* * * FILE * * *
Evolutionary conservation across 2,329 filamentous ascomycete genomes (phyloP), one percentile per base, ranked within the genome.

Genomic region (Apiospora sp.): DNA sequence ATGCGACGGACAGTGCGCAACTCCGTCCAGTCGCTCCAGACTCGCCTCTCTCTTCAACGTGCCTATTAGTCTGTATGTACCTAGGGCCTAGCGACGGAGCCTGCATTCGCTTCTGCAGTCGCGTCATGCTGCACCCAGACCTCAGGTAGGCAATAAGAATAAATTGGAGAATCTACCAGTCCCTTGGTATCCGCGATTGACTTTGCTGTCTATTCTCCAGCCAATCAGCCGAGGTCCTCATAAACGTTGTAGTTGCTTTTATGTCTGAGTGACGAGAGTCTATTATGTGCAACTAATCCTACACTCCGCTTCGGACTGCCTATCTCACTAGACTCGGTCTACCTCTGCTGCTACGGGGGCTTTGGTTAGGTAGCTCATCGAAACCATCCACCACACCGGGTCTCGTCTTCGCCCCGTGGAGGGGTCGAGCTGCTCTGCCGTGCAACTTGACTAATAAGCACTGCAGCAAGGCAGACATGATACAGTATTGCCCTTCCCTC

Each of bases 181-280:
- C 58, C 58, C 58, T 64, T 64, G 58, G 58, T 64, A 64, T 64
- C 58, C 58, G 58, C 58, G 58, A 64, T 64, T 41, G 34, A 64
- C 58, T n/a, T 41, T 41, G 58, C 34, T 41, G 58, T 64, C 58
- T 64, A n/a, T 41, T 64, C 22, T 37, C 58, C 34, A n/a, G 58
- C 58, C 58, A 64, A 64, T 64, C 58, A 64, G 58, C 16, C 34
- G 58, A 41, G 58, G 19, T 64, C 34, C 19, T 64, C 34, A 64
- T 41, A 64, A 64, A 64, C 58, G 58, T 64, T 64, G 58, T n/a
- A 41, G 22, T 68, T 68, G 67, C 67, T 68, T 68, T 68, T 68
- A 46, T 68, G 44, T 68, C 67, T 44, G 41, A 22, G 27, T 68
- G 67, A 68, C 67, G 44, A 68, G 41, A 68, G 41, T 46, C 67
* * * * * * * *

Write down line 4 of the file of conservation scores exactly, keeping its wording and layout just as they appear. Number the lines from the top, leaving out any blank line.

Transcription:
- C 58, C 58, C 58, T 64, T 64, G 58, G 58, T 64, A 64, T 64